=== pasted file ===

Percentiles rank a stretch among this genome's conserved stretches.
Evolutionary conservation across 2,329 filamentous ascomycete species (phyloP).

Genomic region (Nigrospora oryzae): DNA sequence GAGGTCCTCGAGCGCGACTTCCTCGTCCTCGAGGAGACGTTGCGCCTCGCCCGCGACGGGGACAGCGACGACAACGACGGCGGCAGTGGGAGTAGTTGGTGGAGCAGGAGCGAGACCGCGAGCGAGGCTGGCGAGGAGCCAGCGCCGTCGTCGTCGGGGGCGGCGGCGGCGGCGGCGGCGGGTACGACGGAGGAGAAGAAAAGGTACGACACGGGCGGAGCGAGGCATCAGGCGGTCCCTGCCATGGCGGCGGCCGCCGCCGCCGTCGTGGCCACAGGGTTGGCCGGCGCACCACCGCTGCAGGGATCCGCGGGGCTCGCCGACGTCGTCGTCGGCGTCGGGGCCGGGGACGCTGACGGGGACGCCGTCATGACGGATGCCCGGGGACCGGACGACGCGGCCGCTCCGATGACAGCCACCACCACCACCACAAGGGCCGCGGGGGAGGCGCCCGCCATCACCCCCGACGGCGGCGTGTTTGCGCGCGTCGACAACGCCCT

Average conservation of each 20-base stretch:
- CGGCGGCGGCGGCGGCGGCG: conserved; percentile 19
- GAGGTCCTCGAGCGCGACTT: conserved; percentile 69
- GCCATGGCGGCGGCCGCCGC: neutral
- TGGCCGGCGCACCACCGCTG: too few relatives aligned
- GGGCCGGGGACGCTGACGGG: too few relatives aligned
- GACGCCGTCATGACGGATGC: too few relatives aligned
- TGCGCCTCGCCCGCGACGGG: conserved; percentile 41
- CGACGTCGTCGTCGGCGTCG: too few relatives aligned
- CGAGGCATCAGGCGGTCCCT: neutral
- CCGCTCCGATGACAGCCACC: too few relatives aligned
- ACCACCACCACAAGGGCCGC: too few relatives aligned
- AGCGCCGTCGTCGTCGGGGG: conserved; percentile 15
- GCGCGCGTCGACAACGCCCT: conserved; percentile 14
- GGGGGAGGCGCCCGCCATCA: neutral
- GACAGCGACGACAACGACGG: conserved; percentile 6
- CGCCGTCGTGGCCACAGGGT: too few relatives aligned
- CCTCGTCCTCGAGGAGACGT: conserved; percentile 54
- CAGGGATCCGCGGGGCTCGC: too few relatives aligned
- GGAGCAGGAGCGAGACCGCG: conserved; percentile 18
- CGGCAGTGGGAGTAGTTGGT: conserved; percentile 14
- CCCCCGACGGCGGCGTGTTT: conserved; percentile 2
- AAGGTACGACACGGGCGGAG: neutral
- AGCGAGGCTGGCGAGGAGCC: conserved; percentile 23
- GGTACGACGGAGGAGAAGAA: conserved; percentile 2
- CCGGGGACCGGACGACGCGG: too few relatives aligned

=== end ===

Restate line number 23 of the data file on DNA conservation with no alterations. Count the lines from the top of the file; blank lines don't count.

- GGAGCAGGAGCGAGACCGCG: conserved; percentile 18